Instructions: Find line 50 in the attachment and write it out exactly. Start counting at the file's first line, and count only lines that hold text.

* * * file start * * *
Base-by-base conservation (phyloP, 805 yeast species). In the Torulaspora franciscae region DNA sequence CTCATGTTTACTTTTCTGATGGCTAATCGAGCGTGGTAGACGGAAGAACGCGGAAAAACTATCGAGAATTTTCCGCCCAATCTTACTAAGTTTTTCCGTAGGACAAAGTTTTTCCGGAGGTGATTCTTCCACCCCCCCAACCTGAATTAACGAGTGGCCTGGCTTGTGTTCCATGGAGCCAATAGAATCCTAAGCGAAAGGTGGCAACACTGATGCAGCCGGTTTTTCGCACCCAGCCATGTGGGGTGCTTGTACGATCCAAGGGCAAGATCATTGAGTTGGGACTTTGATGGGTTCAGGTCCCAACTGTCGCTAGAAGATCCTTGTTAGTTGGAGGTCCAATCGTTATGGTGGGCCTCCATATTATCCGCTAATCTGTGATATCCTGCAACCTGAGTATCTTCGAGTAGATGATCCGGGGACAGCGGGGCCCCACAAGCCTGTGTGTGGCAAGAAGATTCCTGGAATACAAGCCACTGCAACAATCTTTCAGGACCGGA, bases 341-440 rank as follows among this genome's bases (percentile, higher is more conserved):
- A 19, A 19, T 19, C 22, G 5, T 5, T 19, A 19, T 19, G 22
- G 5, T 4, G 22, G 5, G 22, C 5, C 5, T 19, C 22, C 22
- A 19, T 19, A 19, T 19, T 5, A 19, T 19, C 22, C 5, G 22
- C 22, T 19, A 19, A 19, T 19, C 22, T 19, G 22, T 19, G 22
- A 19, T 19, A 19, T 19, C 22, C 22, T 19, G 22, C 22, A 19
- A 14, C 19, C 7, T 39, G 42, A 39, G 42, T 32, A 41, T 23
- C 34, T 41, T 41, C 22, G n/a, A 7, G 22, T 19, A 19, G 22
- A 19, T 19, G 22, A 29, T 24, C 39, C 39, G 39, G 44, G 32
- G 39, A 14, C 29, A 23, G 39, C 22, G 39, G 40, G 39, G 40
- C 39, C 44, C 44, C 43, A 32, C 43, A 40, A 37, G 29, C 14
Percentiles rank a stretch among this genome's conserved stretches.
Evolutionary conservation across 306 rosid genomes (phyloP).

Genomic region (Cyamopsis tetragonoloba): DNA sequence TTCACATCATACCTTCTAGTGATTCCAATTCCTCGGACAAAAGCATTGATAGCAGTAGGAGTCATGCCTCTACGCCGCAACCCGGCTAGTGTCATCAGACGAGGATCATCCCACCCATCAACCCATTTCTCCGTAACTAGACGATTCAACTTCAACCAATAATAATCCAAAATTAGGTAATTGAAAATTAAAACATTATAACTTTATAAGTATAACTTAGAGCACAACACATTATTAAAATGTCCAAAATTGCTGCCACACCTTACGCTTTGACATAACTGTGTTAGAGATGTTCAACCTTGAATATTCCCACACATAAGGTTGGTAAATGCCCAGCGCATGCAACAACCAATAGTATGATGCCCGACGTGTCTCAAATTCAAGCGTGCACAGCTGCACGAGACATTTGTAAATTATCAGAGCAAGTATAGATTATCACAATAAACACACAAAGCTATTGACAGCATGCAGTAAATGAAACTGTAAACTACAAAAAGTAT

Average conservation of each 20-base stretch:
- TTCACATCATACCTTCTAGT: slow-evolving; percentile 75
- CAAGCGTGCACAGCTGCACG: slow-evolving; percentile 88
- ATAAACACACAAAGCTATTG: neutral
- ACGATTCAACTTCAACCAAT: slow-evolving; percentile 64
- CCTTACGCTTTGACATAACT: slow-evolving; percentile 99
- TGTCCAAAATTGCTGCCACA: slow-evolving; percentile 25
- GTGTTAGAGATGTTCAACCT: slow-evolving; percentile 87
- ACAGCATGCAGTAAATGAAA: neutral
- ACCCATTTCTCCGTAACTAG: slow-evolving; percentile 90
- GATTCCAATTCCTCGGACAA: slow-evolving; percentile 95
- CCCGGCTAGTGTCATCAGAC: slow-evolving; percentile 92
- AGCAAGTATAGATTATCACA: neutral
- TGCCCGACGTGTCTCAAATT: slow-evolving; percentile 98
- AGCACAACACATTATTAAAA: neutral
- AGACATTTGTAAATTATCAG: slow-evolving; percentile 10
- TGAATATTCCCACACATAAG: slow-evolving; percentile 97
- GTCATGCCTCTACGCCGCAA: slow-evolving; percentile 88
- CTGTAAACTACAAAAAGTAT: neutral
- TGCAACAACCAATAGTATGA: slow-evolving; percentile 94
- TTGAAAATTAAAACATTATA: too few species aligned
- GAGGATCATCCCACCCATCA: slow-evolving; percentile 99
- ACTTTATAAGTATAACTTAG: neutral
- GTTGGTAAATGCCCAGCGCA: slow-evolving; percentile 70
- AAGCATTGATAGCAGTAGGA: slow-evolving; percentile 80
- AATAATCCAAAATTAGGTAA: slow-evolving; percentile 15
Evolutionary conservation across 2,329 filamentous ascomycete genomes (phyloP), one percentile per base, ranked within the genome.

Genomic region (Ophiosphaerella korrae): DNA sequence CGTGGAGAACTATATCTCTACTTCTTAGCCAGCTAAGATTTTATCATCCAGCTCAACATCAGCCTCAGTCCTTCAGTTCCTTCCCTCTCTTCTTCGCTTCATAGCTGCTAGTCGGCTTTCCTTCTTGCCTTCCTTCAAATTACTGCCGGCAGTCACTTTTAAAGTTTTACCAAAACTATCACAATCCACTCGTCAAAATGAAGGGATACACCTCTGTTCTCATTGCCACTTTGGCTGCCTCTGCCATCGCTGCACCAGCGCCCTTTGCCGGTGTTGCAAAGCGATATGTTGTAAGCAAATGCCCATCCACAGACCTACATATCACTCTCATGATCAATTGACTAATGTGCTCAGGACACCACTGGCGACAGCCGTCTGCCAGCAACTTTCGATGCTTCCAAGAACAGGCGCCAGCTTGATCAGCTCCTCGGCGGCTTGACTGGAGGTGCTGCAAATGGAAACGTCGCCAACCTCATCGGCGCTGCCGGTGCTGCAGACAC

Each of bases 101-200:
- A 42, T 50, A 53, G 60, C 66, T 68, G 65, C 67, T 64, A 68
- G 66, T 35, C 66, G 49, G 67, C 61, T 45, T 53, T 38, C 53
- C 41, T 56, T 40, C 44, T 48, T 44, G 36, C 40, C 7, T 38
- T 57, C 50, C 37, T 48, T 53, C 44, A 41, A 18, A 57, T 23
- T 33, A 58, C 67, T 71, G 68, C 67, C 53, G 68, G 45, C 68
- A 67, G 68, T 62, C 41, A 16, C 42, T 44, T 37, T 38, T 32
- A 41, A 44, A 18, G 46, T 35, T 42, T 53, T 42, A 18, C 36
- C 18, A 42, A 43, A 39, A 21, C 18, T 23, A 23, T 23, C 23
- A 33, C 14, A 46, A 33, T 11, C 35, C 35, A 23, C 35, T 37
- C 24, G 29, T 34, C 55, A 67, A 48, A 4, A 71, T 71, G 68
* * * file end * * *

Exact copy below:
- A 41, A 44, A 18, G 46, T 35, T 42, T 53, T 42, A 18, C 36